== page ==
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9

The Shapefile format is an old format which has no scope for a password or encryption. So all the solutions that you will find, will be built on top of the existing standards, and hence will not be standard across various applications. A solution that will work with ArcGIS will not work with Qgis and so on. Having said that, I have seen a few low-tech ways ...


7

LibreCAD is one open source project that I found promising. It's GUI is very similar to AutoCAD. This makes it quite easy for AutoCAD users. At present it does not support .dwg format. But you can work on dxf files.


5

It seems to me that the main problem for you is to introduce some order to your tons of DWG/DXF files with information (in several layers). Regardless of choosing software/tool I can recommend you to describe your data. Here is some thoughts: You should develop some kind of unique codes for all types of your features. It can be one attribute or several or ...


5

I think you'll be happier with CAD software than with a GIS. QGIS has a toolset called CADTools but you'll have difficulties importing any PDF or SVG.


5

There is quite a bit of missing information in your question. Despite that here are some ideas. 1. I will assume your data is polygon. You should attempt to export the cad file as polygon and point files seperately. The text will be your point file with the label point as the location. and the string value as an attribute. 2. use a spatial join (arcmap ...


5

There are several other questions here that have addressed this. It is not straight forward. I'll assume the worst for now. Your drawing is probably not in a coordinate system. Most drafting is done an a "blind" cartesion system. Meaning they just take a blind stab at where they will start drafting and measure with whatever units happen to be the ...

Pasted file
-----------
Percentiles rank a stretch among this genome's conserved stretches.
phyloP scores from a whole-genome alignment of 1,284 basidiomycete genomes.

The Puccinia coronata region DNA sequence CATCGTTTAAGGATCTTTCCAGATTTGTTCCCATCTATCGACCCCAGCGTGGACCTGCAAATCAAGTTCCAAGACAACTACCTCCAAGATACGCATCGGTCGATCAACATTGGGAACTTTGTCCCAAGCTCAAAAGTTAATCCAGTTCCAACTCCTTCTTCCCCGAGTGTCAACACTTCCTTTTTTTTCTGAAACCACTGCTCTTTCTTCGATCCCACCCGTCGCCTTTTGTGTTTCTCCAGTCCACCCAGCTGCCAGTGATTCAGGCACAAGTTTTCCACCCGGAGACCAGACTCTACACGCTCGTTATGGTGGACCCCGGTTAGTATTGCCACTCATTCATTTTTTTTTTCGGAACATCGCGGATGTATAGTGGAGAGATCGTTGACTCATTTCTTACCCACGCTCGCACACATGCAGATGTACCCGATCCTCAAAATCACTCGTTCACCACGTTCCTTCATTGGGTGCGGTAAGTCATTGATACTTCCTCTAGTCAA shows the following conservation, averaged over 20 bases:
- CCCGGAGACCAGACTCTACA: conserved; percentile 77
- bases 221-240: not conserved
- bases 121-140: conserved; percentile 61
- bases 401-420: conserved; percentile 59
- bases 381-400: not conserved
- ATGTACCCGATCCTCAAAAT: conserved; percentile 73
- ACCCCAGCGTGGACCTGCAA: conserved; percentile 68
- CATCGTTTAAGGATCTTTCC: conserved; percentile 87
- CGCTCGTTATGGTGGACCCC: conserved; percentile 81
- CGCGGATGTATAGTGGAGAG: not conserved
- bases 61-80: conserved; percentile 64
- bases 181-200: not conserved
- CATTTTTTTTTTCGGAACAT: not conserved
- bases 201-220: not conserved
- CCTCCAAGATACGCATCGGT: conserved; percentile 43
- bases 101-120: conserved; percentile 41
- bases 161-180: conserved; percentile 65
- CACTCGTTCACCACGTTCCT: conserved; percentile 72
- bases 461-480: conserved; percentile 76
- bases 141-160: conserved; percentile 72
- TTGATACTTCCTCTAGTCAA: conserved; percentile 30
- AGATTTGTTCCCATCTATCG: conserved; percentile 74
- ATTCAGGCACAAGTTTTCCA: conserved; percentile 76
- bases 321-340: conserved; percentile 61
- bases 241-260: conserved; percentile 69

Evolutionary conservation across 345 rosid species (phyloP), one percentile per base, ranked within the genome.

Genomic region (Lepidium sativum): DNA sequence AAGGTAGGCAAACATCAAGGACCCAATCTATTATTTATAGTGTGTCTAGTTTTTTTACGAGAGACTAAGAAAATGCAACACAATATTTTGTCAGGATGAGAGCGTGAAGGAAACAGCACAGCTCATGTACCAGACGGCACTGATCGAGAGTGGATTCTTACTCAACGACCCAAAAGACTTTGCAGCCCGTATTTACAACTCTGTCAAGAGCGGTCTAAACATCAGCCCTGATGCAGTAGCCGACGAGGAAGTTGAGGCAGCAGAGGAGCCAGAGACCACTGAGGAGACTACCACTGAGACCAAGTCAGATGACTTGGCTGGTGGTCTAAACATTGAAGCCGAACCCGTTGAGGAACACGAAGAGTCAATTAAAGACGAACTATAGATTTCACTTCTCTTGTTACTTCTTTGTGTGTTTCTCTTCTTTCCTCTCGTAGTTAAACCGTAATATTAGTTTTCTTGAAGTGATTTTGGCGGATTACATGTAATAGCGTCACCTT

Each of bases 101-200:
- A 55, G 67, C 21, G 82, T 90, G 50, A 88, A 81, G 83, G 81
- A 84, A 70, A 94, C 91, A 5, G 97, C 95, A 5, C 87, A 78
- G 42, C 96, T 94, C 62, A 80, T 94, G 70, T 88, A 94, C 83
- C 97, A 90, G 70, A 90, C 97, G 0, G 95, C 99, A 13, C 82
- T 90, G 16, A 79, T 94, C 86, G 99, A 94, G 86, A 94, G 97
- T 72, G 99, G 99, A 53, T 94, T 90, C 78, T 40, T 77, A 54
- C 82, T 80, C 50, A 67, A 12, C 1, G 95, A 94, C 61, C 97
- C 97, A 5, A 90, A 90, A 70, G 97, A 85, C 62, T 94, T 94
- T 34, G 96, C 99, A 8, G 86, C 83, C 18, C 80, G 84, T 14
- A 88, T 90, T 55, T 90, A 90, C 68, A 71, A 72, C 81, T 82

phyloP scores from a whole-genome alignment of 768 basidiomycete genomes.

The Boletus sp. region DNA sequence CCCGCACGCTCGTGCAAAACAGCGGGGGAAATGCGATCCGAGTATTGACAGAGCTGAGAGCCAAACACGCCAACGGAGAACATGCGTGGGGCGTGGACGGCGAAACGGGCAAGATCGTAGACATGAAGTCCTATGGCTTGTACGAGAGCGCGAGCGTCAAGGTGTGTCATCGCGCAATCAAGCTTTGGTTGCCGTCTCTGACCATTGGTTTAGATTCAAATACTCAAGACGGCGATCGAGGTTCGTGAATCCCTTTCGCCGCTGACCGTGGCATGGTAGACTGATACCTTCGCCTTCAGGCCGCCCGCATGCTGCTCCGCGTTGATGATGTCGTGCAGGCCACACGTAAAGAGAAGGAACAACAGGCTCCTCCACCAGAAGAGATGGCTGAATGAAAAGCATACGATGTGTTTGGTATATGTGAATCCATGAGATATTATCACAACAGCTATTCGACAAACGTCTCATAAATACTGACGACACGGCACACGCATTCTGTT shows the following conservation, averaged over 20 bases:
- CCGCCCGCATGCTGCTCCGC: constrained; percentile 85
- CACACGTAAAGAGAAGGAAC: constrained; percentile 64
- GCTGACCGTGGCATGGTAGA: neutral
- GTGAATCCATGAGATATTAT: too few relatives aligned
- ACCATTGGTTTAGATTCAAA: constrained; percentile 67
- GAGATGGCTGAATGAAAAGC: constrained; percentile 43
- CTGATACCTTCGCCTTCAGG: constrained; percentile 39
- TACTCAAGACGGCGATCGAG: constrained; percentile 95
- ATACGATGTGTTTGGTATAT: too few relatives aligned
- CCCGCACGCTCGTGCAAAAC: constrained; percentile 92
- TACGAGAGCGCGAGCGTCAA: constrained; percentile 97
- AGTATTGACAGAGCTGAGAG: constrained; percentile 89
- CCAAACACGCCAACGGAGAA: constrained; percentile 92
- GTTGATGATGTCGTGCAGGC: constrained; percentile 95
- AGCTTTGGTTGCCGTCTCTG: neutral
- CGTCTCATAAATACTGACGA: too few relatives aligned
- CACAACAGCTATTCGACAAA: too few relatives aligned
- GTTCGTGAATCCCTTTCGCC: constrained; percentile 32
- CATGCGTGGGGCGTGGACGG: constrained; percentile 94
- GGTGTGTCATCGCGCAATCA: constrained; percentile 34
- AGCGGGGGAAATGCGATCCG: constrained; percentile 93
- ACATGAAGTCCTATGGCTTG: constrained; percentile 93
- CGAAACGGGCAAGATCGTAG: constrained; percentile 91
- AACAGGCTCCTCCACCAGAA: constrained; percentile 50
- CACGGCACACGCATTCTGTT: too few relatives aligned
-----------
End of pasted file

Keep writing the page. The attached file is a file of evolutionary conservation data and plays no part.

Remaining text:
5

If you're looking for free as in I don't want to pay money for a CAD program, I recommend you look into Draftsight edit: Just in case, you wanted to learn the software or you're coming from AutoCAD, I've developed this tutorial / cheat sheet: http://97.107.136.148/Autocad_tutorial_v1.pdf a few years ago. Unfortunately, since it's a numeric IP address, ...


4

Quick guess for question #1: QGIS only projects vertices and your straight lines have only an start- and endpoint?


4

There are a several tools I would suggest. Depending on what brand of CAD will be the preferred software. If Autodesk is in the mix then I strongly suggest autodesk map3d. If civil engineering is the industry then civil3d has map in it also (along with many engineering tools). As you have noted the migration path you are suggesting is not the norm. In the ...


4

If you are talking about migrating data, then FME could definitely help you out.


4